A 7.4 magnitude earthquake struck on 5 May off Kokopo, New Britain province. This caused the collapse of electricity distribution lines, cracks in some walls and the partial collapse of a bridge. A surge wave of less than one meter was observed. On 7 May, a 7.1 magnitude earthquake stuck 144 km off Paguna,
Bougainville. No damage or injuries were reported. Over 33 earthquakes were recorded in past weeks.

PHILIPPINES

Typhoon Noul made landfall on10 May at Santa Ana, Caguyan Province, Northern Luzon with wind speeds of 185 kph and gusts up to 220 kph according to the Philippines Atmospheric,
Geophysical and Astronomical Services Administration. The Department of Social Welfare and Development reports over 1,850 people affected in Region II, with over 1,580 people inside 19 evacuation centres and the remainder with host communities. As of 11 May two casualties and minimal damage was reported. The typhoon is expected to leave the Philippines Area of Responsibility late on 11 May and head towards Taiwan and Japan.

1,850 people affected

INDONESIA

Heavy rainfall caused two landslides in West Java and East Java on 6 May. In West Java the landslide resulted in five deaths and eight injuries.
Four people are still missing and search and rescue operations are ongoing. Eight houses were damaged and a natural gas pipeline was damaged. The local disaster authorities, police and community volunteers are supporting recovery operations and searching for missing people. Local disaster management authorities are leading the response.

5 people killed

WEST PACIFIC

On 10 May, Tropical Storm Dolphin passed 230 km east of Pohnpei island, Federated States of Micronesia (FSM), travelling at a speed of around 70 kmh. Initial reports indicate the storm caused some flooding and damage to crops. The FSM National Disaster Management Office commenced assessments on 11 May. Dolphin is forecast to move west-northwest towards Guam and the Northern Mariana Islands and is likely to intensify as it moves west.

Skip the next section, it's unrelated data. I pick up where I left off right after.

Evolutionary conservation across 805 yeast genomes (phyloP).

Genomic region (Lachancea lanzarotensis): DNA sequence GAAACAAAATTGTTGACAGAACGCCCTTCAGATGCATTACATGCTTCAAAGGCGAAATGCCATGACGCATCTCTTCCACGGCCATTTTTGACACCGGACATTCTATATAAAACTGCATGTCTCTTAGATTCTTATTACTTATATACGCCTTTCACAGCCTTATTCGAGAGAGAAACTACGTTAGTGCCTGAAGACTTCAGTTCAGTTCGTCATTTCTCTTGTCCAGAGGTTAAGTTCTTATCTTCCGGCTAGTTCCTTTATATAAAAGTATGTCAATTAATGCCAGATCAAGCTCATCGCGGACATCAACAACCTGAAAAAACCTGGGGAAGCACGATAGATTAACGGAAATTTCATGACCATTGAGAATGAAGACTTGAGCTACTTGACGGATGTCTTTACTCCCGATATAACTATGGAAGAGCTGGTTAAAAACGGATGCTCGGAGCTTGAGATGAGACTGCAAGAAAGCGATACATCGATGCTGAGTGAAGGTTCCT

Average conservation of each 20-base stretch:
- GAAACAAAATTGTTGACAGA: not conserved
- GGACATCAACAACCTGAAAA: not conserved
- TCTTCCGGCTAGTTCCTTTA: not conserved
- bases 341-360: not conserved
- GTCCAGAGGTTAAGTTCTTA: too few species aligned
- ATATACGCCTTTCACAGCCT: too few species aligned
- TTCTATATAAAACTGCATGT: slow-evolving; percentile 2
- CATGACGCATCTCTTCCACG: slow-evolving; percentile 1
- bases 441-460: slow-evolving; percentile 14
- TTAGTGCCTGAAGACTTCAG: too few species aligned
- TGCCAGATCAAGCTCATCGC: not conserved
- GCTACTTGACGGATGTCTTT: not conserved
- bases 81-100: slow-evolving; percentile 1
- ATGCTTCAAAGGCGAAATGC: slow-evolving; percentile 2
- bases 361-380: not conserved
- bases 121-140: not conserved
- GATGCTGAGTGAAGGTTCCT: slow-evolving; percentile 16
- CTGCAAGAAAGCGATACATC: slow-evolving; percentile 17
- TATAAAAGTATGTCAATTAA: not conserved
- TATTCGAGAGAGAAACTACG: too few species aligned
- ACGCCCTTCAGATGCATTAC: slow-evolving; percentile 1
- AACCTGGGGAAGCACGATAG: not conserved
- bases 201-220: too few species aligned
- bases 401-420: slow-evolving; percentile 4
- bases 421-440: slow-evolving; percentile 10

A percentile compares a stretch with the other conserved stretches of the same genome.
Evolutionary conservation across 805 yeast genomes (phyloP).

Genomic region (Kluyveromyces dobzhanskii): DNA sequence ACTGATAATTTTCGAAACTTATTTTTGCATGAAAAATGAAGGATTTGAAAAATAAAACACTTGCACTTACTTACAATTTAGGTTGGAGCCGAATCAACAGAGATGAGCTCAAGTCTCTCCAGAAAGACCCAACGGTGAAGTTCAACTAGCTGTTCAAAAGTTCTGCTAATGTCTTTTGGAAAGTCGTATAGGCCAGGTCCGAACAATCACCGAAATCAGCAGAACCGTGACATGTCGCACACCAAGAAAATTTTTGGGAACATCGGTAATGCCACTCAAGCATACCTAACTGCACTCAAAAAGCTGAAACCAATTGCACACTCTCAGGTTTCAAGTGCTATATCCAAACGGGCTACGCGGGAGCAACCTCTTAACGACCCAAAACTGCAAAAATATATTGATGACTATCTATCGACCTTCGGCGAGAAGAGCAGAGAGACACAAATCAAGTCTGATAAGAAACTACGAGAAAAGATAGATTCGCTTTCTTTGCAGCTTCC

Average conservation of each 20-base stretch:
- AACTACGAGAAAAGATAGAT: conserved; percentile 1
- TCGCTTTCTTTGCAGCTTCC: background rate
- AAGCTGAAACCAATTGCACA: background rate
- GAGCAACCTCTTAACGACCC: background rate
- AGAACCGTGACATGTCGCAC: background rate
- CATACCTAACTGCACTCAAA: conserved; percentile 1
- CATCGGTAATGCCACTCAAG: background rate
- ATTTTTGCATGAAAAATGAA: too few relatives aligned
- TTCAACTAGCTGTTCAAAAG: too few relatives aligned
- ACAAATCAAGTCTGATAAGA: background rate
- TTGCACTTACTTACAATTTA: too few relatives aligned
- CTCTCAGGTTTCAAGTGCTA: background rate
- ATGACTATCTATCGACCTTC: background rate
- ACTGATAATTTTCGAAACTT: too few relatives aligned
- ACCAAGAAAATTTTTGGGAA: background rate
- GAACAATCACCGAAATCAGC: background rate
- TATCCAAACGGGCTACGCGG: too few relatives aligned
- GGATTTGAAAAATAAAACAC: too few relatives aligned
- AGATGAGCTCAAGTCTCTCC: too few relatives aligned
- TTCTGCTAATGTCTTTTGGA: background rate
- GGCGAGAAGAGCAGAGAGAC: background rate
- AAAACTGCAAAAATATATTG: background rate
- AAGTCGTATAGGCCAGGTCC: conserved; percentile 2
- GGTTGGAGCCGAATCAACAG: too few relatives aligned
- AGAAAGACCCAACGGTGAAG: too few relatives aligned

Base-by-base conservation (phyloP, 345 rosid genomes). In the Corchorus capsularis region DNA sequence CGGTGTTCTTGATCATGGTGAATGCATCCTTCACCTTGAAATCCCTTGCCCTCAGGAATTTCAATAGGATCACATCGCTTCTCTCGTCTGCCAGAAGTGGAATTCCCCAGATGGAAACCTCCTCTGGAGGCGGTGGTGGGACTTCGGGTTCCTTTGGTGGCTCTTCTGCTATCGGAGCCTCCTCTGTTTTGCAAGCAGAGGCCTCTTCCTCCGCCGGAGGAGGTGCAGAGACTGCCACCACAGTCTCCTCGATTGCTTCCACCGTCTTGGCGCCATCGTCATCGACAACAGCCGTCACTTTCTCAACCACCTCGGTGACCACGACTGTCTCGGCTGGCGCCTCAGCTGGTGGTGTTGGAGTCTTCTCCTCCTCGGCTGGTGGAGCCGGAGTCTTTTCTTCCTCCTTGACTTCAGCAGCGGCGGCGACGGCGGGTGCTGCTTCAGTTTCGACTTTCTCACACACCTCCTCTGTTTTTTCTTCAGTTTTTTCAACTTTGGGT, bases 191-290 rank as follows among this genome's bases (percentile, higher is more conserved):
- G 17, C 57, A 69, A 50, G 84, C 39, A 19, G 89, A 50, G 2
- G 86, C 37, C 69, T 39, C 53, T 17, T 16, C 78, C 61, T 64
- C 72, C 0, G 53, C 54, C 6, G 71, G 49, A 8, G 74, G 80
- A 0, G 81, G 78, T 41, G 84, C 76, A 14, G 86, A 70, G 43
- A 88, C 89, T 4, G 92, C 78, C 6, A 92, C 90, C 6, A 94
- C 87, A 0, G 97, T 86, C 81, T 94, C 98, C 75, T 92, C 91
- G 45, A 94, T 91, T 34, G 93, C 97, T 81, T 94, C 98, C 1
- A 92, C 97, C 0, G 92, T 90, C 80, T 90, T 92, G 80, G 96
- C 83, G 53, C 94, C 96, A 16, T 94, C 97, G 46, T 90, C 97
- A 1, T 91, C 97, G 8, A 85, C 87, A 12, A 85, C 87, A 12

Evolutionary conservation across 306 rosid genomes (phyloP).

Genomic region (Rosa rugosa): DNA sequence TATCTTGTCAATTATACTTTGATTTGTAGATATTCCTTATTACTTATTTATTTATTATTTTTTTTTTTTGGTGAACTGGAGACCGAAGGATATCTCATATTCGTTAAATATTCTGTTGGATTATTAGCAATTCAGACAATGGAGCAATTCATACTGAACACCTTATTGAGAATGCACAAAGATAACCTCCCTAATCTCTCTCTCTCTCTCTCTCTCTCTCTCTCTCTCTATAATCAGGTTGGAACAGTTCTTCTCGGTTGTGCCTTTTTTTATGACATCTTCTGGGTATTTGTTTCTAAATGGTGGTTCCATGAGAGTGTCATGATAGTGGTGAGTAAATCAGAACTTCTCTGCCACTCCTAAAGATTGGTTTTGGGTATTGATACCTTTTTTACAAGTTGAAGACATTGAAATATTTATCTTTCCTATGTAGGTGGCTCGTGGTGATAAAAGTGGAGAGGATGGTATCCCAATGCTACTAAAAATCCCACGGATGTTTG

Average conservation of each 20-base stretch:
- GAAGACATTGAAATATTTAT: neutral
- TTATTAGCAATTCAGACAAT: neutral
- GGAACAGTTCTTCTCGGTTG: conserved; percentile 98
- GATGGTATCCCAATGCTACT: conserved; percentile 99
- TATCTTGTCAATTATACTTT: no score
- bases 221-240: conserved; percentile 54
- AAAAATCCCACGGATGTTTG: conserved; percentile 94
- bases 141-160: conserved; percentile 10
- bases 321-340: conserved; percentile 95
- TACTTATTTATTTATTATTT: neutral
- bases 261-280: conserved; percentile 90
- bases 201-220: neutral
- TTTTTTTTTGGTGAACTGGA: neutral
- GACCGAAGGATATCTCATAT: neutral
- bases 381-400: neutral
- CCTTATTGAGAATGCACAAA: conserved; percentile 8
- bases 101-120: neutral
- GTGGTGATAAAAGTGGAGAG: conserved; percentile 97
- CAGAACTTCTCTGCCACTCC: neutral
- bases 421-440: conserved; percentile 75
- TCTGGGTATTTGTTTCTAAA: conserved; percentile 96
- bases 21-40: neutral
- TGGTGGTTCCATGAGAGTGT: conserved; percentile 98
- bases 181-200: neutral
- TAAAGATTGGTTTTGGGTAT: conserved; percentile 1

Philippines: NDRRMC Update: SitRep No. 06 re Preparedness Measures for Mt. Bulusan

11 May 2015 - 6:40am
Source: Government of the Philippines Country: Philippines

I. SITUATION OVERVIEW

Alert Level Status

a) Alert Level 1 (Abnormal) remains in effect over Bulusan Volcano. This indicates that hydrothermal processes may be underway beneath the volcano that may lead to more steam-driven eruptions.

Philippines: Philippines: Flash Update No 2 - Typhoon Noul (Dodong) - Final, 11 May 2015

11 May 2015 - 6:30am
Source: Association of Southeast Asian Nations Country: Philippines

PHILIPPINES. Tropical Cyclone NOUL (Typhoon 'Dodong') has made its landfall yesterday 10th of May 2015 at 5:00 pm (local time) in Isabela - Cagayan Province. Dodong is gradually weaken with 140 km/h wind speed and moving forward to Taiwan and Japan. It is estimated to exit the Philippines area by Tuesday morning, May 12th.

Initial impact report:

Based on NDRRMC, no significant impact has been reported so far (SitRep No.07). The Province of Isabela also reported no damage and casualties within its area. Pre-emptive evacuation, which moved 3,800 people in Cagayan and Isabella, has significantly contributed to the low casualty number. In terms of lifeline and infrastructure, all road and bridges are passable to all types of vehicle. Nevertheless, electricity was disrupted and several flights cancelled due to the typhoon. 2 people reported died due to electrocution.

Based on the information from the Armed Forces of Philippines in Sta. Ana, Gonzaga and Appari (Cagayan Province), evacuees have started to return to their homes and several houses were destroyed in Sta. Ana. Casualties were reported in Aparri.